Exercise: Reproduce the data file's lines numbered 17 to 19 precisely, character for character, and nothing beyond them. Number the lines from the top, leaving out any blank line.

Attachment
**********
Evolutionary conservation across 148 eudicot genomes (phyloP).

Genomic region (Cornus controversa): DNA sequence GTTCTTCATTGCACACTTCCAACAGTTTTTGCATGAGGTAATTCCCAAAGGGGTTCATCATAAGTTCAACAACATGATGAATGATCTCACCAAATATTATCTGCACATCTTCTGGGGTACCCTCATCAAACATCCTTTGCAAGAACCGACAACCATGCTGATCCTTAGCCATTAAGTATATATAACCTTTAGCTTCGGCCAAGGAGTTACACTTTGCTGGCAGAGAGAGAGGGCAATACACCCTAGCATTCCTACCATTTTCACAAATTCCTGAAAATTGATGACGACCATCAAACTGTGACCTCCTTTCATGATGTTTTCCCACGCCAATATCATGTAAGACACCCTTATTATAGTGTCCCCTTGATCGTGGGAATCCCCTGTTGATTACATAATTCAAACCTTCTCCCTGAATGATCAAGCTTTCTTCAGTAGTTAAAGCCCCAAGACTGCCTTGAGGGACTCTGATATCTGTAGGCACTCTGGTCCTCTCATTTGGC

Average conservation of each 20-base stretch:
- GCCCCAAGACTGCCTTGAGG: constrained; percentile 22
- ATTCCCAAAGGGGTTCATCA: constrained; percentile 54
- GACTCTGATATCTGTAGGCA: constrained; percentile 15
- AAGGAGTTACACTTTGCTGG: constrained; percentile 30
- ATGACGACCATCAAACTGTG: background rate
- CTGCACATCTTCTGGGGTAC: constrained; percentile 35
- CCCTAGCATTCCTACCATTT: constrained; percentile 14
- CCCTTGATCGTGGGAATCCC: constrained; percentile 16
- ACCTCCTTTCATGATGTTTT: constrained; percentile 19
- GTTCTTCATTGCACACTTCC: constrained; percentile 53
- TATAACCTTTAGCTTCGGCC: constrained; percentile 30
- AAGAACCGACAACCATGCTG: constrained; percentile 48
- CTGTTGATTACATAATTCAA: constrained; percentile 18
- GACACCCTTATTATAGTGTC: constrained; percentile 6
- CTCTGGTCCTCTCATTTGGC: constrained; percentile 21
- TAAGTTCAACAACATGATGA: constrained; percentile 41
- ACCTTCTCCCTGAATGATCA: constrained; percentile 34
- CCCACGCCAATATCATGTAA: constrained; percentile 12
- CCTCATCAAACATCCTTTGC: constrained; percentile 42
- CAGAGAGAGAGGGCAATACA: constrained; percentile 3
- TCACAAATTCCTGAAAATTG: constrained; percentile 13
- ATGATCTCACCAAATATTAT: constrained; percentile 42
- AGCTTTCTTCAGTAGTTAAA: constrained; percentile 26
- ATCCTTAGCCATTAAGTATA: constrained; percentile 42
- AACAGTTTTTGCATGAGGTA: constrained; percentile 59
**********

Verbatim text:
- GACACCCTTATTATAGTGTC: constrained; percentile 6
- CTCTGGTCCTCTCATTTGGC: constrained; percentile 21
- TAAGTTCAACAACATGATGA: constrained; percentile 41